Inspired by Ivory Diptych with the Virgin and Child and the Crucifixion, c. 1350.
We chose the Ivory Diptych with the Virgin and Child because we liked the contrast of death and life in it and the intricate stories. The diptych is quite versatile, there is a lot you can do with it. We loved the purity of the ivory and the immaculate way it is carved.
We liked the idea that the person who made it was unknown; it added mystery to the work. We also liked that the diptych was kept close for protection but told a story inside it, a story that is precious and personal. We researched gothic ivory collections and found out that this diptych would have been made in Paris, in the 14th century, when Paris was the main centre for ivories. It was also a time where society was deeply religious. We think this diptych would have most probably been in the possession of a powerful high-ranking church man.
We decided to do our photography as a journey through life, with the figure of the shroud as a recurrent element. We were also inspired by Mina Sarenac’s, Bill Brandt and Araki photography. We experimented with film although our final work is digital.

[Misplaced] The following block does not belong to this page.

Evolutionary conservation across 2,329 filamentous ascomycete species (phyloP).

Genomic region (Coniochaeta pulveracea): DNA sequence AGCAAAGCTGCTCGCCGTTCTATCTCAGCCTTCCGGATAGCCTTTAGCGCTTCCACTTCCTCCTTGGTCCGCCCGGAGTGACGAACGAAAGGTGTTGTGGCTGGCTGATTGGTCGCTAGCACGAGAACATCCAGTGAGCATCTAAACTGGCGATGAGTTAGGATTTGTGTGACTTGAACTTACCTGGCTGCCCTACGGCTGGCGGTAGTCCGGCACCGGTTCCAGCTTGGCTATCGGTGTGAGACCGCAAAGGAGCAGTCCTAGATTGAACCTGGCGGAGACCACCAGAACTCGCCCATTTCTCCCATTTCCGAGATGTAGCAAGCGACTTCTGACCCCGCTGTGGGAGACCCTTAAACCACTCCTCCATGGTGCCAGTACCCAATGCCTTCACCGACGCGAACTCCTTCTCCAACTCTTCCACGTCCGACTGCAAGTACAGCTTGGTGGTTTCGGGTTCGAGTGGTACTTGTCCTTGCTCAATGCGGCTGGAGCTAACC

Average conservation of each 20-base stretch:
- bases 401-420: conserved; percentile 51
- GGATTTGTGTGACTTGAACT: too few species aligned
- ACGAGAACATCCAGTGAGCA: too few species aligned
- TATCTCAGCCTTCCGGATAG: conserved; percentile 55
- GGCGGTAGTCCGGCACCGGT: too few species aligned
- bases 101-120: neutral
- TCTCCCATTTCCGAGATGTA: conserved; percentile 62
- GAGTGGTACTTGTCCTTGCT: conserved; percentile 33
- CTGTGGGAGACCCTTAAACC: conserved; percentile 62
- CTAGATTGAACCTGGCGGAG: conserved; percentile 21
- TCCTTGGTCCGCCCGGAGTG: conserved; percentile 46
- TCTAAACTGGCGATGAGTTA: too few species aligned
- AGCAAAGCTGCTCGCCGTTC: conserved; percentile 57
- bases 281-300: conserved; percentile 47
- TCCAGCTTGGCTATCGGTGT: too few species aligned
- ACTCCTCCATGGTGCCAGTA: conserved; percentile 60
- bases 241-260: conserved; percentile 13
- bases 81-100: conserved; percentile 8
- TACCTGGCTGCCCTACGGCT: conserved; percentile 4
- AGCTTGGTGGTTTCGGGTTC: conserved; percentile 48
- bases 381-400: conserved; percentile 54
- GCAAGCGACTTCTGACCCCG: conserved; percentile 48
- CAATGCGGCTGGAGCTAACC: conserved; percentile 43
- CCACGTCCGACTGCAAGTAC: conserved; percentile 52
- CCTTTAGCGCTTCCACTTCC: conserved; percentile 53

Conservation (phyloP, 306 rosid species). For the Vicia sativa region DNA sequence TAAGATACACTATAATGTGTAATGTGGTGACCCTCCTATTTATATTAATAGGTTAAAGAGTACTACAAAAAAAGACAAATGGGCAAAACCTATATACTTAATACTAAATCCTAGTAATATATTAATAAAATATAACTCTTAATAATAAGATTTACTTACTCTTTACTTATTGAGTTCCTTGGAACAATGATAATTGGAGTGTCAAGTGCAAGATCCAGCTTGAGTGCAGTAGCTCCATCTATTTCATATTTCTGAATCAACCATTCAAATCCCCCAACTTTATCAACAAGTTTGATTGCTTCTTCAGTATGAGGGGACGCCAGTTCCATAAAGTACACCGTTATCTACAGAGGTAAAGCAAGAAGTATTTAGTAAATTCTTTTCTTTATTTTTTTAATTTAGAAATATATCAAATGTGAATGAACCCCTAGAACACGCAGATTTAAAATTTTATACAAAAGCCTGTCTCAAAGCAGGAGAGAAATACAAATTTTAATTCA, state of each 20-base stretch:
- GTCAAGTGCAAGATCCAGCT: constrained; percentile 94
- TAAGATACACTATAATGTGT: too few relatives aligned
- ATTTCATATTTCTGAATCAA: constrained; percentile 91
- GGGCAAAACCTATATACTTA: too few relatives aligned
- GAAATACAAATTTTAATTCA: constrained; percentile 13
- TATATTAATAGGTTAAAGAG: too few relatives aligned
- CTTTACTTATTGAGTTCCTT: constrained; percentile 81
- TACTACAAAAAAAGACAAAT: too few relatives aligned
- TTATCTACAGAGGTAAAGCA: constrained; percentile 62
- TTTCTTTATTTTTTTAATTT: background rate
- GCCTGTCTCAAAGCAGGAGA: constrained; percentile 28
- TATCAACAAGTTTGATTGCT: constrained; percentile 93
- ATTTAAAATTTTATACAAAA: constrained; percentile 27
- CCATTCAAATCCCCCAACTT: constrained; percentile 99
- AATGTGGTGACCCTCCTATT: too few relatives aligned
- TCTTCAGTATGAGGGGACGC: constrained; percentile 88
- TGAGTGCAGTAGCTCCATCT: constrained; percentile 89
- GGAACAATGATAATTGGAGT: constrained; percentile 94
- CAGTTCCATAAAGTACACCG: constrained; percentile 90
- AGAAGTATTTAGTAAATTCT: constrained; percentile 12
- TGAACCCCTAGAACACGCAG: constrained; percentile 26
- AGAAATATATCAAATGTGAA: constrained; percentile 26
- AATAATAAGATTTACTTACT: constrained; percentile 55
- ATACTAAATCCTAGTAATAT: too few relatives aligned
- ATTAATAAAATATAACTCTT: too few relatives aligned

We created a photographic triptych representing the three stages of life: birth, relationship and death. The three images also tell the story of how you’re born alone, have relationships and die alone.
To mirror this we also worked with light, so the first stage of life is light, getting darker towards the final stage.
The images are of a body covered in a shroud, the first one being in a foetal position with the sheet over the person. The second one has two people embracing in the same shroud. The last one is a body levitating, floating in the air.
The images are black and white because of the light to darkness theme but also to symbolise the black and whiteness of the ivory diptych: the white of the ivory and dark of the ebony (which is the backbone of the diptych).